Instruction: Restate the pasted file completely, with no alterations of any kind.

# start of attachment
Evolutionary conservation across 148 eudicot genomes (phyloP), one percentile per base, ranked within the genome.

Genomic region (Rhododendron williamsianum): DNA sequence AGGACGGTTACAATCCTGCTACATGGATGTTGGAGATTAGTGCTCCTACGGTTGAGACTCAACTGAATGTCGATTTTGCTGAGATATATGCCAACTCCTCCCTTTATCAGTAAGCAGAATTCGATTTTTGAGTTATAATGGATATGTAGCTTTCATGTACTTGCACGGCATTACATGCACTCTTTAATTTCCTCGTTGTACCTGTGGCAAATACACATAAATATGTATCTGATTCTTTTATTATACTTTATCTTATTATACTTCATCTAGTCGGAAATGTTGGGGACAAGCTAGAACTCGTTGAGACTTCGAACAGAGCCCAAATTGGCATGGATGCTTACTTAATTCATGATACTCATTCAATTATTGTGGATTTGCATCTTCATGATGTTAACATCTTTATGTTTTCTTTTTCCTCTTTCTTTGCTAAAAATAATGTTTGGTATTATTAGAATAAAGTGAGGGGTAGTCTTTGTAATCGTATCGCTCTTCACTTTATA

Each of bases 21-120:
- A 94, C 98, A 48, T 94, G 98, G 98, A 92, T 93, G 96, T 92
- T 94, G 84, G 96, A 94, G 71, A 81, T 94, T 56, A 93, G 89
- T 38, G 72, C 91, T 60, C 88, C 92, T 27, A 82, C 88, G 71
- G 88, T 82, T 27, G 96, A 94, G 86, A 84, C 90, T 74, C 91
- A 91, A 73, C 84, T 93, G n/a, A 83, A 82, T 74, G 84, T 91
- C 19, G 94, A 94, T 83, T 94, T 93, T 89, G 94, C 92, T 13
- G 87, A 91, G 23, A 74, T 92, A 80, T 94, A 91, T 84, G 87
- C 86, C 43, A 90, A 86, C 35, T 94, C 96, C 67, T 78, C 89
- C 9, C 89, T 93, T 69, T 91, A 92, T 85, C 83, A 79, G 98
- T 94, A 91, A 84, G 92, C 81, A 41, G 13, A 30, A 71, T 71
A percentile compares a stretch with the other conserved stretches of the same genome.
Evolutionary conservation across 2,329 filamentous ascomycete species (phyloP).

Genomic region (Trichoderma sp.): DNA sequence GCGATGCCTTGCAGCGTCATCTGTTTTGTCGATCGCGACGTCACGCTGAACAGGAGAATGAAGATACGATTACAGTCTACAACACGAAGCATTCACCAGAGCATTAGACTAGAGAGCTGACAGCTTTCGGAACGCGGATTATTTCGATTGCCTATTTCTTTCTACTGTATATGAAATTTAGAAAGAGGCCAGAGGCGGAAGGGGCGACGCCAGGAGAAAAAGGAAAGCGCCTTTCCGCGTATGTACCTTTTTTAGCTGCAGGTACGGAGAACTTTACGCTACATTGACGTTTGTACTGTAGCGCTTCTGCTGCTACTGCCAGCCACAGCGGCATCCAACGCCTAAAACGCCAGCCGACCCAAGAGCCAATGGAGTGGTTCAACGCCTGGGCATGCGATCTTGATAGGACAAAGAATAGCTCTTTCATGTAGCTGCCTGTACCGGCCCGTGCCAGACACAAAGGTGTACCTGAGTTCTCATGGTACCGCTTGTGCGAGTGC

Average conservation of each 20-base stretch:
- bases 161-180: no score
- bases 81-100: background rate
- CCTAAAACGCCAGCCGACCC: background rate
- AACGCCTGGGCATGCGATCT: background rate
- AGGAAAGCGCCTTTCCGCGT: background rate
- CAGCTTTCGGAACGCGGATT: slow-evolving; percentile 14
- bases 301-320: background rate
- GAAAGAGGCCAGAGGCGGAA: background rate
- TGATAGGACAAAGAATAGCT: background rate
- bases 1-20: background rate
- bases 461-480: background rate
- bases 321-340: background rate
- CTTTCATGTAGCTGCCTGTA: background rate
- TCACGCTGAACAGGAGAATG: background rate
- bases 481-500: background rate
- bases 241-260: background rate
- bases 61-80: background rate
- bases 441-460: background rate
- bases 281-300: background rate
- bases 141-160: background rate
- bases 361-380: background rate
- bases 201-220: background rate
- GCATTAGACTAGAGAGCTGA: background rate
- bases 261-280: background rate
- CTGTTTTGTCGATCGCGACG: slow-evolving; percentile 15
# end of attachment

Evolutionary conservation across 148 eudicot genomes (phyloP), one percentile per base, ranked within the genome.

Genomic region (Rhododendron williamsianum): DNA sequence AGGACGGTTACAATCCTGCTACATGGATGTTGGAGATTAGTGCTCCTACGGTTGAGACTCAACTGAATGTCGATTTTGCTGAGATATATGCCAACTCCTCCCTTTATCAGTAAGCAGAATTCGATTTTTGAGTTATAATGGATATGTAGCTTTCATGTACTTGCACGGCATTACATGCACTCTTTAATTTCCTCGTTGTACCTGTGGCAAATACACATAAATATGTATCTGATTCTTTTATTATACTTTATCTTATTATACTTCATCTAGTCGGAAATGTTGGGGACAAGCTAGAACTCGTTGAGACTTCGAACAGAGCCCAAATTGGCATGGATGCTTACTTAATTCATGATACTCATTCAATTATTGTGGATTTGCATCTTCATGATGTTAACATCTTTATGTTTTCTTTTTCCTCTTTCTTTGCTAAAAATAATGTTTGGTATTATTAGAATAAAGTGAGGGGTAGTCTTTGTAATCGTATCGCTCTTCACTTTATA

Each of bases 21-120:
- A 94, C 98, A 48, T 94, G 98, G 98, A 92, T 93, G 96, T 92
- T 94, G 84, G 96, A 94, G 71, A 81, T 94, T 56, A 93, G 89
- T 38, G 72, C 91, T 60, C 88, C 92, T 27, A 82, C 88, G 71
- G 88, T 82, T 27, G 96, A 94, G 86, A 84, C 90, T 74, C 91
- A 91, A 73, C 84, T 93, G n/a, A 83, A 82, T 74, G 84, T 91
- C 19, G 94, A 94, T 83, T 94, T 93, T 89, G 94, C 92, T 13
- G 87, A 91, G 23, A 74, T 92, A 80, T 94, A 91, T 84, G 87
- C 86, C 43, A 90, A 86, C 35, T 94, C 96, C 67, T 78, C 89
- C 9, C 89, T 93, T 69, T 91, A 92, T 85, C 83, A 79, G 98
- T 94, A 91, A 84, G 92, C 81, A 41, G 13, A 30, A 71, T 71
A percentile compares a stretch with the other conserved stretches of the same genome.
Evolutionary conservation across 2,329 filamentous ascomycete species (phyloP).

Genomic region (Trichoderma sp.): DNA sequence GCGATGCCTTGCAGCGTCATCTGTTTTGTCGATCGCGACGTCACGCTGAACAGGAGAATGAAGATACGATTACAGTCTACAACACGAAGCATTCACCAGAGCATTAGACTAGAGAGCTGACAGCTTTCGGAACGCGGATTATTTCGATTGCCTATTTCTTTCTACTGTATATGAAATTTAGAAAGAGGCCAGAGGCGGAAGGGGCGACGCCAGGAGAAAAAGGAAAGCGCCTTTCCGCGTATGTACCTTTTTTAGCTGCAGGTACGGAGAACTTTACGCTACATTGACGTTTGTACTGTAGCGCTTCTGCTGCTACTGCCAGCCACAGCGGCATCCAACGCCTAAAACGCCAGCCGACCCAAGAGCCAATGGAGTGGTTCAACGCCTGGGCATGCGATCTTGATAGGACAAAGAATAGCTCTTTCATGTAGCTGCCTGTACCGGCCCGTGCCAGACACAAAGGTGTACCTGAGTTCTCATGGTACCGCTTGTGCGAGTGC

Average conservation of each 20-base stretch:
- bases 161-180: no score
- bases 81-100: background rate
- CCTAAAACGCCAGCCGACCC: background rate
- AACGCCTGGGCATGCGATCT: background rate
- AGGAAAGCGCCTTTCCGCGT: background rate
- CAGCTTTCGGAACGCGGATT: slow-evolving; percentile 14
- bases 301-320: background rate
- GAAAGAGGCCAGAGGCGGAA: background rate
- TGATAGGACAAAGAATAGCT: background rate
- bases 1-20: background rate
- bases 461-480: background rate
- bases 321-340: background rate
- CTTTCATGTAGCTGCCTGTA: background rate
- TCACGCTGAACAGGAGAATG: background rate
- bases 481-500: background rate
- bases 241-260: background rate
- bases 61-80: background rate
- bases 441-460: background rate
- bases 281-300: background rate
- bases 141-160: background rate
- bases 361-380: background rate
- bases 201-220: background rate
- GCATTAGACTAGAGAGCTGA: background rate
- bases 261-280: background rate
- CTGTTTTGTCGATCGCGACG: slow-evolving; percentile 15